She finished whipping up her concoction and carried it over to her mom. When she lathered it on her rash, her mom sighed and blessed her daughter.
VaLanDria Smith-Lash, a senior speech pathology and audiology major, first experimented with shea butter skincare at 14, from scratch in her home kitchen, when her mom got diagnosed with lupus. Her mom’s own products made her symptoms worse, so Smith-Lash took matters into her own hands by learning about vitamin and mineral ingredients and talking with dermatologists.
Balancing the mixture for a soothing texture came with plenty of trial and error, but she just kept applying it on her mom. Her mom, a cosmetologist specializing in hair, supported her until her inflamed skin improved.
“She’d tell her other friends with lupus, ‘This is what my baby made; this is what’ll work for you,’” Smith-Lash said.
Now, Smith-Lash sells her shea butter skincare, called Coarse Culture, on her website. She launched the business at a manufacturing site in Chicago in Nov. 19, 2021. After participating in trade shows and pop-up shops in the city, she grew enough to begin marketing on Amazon in October 2022. She even won $10,000 for it in the Launch It: Cincy pitch competition and landed a feature in Ebony Magazine.
However, Smith-Lash credits a lot of her success to studying at Miami and her experience as the first student to ever headquarter a production site at College@Elm.
“There’s been an overwhelming amount of support from Miami,” Smith-Lash said. “They’ve done nothing but help me connect with alumni and a variety of people. I’m taking the [skincare] industry by storm as a college student.”
Anyone can try the skincare, from blue-collar men with worn hands to moms relieving diaper rash, but the young entrepreneur inspires her brand around her main customer base of college students.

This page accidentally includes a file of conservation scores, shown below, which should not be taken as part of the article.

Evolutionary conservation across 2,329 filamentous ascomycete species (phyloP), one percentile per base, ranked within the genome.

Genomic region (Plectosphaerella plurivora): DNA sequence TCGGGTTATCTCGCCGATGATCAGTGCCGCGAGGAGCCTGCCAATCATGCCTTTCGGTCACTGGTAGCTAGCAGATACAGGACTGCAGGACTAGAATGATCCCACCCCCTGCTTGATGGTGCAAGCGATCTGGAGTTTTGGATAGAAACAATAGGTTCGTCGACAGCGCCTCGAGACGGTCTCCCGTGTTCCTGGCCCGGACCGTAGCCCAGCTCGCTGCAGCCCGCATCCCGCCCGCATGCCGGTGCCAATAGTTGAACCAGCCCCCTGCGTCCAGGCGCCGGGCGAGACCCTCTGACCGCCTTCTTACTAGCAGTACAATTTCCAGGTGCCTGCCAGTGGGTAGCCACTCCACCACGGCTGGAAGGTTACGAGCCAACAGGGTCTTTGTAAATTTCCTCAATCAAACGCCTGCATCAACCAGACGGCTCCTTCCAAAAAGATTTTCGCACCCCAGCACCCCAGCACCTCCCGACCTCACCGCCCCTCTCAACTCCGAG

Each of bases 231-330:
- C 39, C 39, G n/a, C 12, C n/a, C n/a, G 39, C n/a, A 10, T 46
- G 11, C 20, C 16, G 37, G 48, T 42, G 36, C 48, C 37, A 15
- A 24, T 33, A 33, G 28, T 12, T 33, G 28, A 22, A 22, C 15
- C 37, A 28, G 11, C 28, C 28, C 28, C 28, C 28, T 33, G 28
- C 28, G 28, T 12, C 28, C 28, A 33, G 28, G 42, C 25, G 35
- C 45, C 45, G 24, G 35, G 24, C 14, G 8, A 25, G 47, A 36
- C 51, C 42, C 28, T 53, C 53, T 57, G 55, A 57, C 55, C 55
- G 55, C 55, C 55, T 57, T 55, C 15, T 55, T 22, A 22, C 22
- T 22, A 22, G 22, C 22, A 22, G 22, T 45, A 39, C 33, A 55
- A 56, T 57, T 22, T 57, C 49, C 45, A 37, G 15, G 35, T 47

“They need better wellness and self-care that will last a while and not break the bank,” Smith-Lash said.
Coarse Culture offers 100% plant-based hair-to-toe shea butter topicals, scented with aromatherapy from pound cake to orange twist and priced up to $20. It naturally moisturizes and provides an extra layer of glow, smells great with perfume and purifies the skin’s surface.
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In her process from conception to counter, Smith-Lash collects scent requests, sources those fragrances ethically, measures everything for proportion, strategizes the image, sends it out for beta testing and sampling, creates labels and finally releases her products into the world.
Smith-Lash puts it on too, but not just for her skin. Every morning, she sprays her hair with water and uses her creation as a sealant for all-day moisture. She also uses it on her still-wet face after her evening showers to sleep better.
She hopes to fully commit to Coarse Culture for her career after graduation, deferring grad school for about a year until she moves further along. Smith-Lash aspires to stock Walmart’s shelves with it in the next two years.
Until then, Smith-Lash gets to collaborate one-on-one with students in her entrepreneurship course and focuses on giving back to Miami. She encourages anyone with inventions like hers to believe in them, like the university did for her.
“People always want to say ‘what if I fail?’ but what if you fly?” Smith-Lash said. “If you just ask [Miami], they will love you.”
Most of all, Smith-Lash feels pride in her mom for being her most personal advisor and thankful that her mom’s struggle resulted in this positive chain reaction.
“You never know how many people you’ll be able to help in your efforts because it’s so much bigger than you,” Smith-Lash said. “I just wanted to help my mom.”